Most people make the biggest purchase of their lives once or twice in a lifetime – a home. There’s an increasing trend toward not using attorneys for real estate transactions. Real estate is a highly specialized field of law, and, whether you are a buyer or a seller, you need someone to guide you through a potential minefield.

            In order to purchase or sell real estate, you will need to enter into a written contract. A lawyer can help you to understand the contract, and negotiate changes to it that benefit and protect you. Most contracts are standard forms, but some clauses in those forms do not necessarily benefit the parties, affecting legal rights. Without help from an attorney, these clauses and the language of most real estate contracts can be hard to understand. NJ contracts allow for an attorney review period, which can start after the contract is signed. It’s difficult to conduct attorney review without a lawyer!

            A lawyer can help in dealing with the condition of the property. Once attorney review is concluded, a buyer is entitled to conduct a home inspection. An lawyer’s help is critical here too. Your attorney can negotiate repairs or credits toward repairs if the property has serious defects. A walk-through is typically conducted prior to closing to make sure that the property is in substantially condition that it was when it was put on the market, minus a little wear and tear. If the property was damaged during the sellers’ move-out, it’s the lawyer who will negotiate a repair credit.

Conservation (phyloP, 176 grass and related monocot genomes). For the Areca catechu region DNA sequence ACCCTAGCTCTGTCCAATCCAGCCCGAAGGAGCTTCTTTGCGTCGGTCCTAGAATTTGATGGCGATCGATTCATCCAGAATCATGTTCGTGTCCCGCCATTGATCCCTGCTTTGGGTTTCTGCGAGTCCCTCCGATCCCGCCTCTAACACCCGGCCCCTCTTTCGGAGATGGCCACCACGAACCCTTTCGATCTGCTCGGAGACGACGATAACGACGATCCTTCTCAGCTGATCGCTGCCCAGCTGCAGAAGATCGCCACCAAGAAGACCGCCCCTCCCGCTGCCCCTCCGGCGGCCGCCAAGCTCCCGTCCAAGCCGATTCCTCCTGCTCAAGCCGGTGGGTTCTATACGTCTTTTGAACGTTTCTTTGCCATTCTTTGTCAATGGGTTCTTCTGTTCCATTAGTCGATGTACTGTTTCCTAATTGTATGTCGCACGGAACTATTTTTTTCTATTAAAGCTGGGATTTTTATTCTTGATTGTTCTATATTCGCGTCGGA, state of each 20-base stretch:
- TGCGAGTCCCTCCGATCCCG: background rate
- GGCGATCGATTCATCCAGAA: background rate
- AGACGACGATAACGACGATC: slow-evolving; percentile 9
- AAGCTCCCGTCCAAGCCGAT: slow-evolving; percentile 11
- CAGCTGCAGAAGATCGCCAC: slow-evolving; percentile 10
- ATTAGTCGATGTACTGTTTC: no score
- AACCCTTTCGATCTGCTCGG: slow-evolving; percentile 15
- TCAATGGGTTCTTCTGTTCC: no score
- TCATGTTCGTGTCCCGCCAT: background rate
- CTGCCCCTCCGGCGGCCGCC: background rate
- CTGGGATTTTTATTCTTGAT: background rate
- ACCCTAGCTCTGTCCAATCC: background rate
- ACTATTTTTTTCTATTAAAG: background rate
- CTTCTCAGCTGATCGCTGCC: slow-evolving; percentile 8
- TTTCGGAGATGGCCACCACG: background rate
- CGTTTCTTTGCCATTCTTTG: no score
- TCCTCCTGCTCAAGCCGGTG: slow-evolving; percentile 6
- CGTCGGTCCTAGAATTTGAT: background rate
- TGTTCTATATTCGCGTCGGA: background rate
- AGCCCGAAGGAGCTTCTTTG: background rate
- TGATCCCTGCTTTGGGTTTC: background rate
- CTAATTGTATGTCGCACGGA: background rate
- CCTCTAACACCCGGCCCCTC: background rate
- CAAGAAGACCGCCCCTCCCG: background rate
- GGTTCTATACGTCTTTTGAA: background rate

The next step in the transaction, if you are a buyer, is having title searches done and obtaining title insurance. A lawyer can assist you in understanding the title searches and if anything is encumbering your property. The title company is required to divulge if there are judgments against or encroachments on your property, but you may not understand their impact without interpretation by your lawyer. A potential client once came to me with a title search on a property he had purchased; he had discovered after closing that his neighbor had an easement to drive across his property. The title search revealed the easement, but without an attorney to explain it, the client didn’t realize what it meant.

            A lawyer sits at your side at the closing table. While the buyer’s documents are typically prepared by the lender and/or title company, a lawyer can answer any questions you may have about the proceedings. S/he reviews the closing statement for you and with you so that it is accurate and you understand it. The seller’s documents, including the deed, are prepared by a lawyer so that they are legally correct.

            The important thing to remember about a lawyer in a real estate transaction is that they are there for you. Their sole function is to make sure that you are treated fairly and understand what’s going on.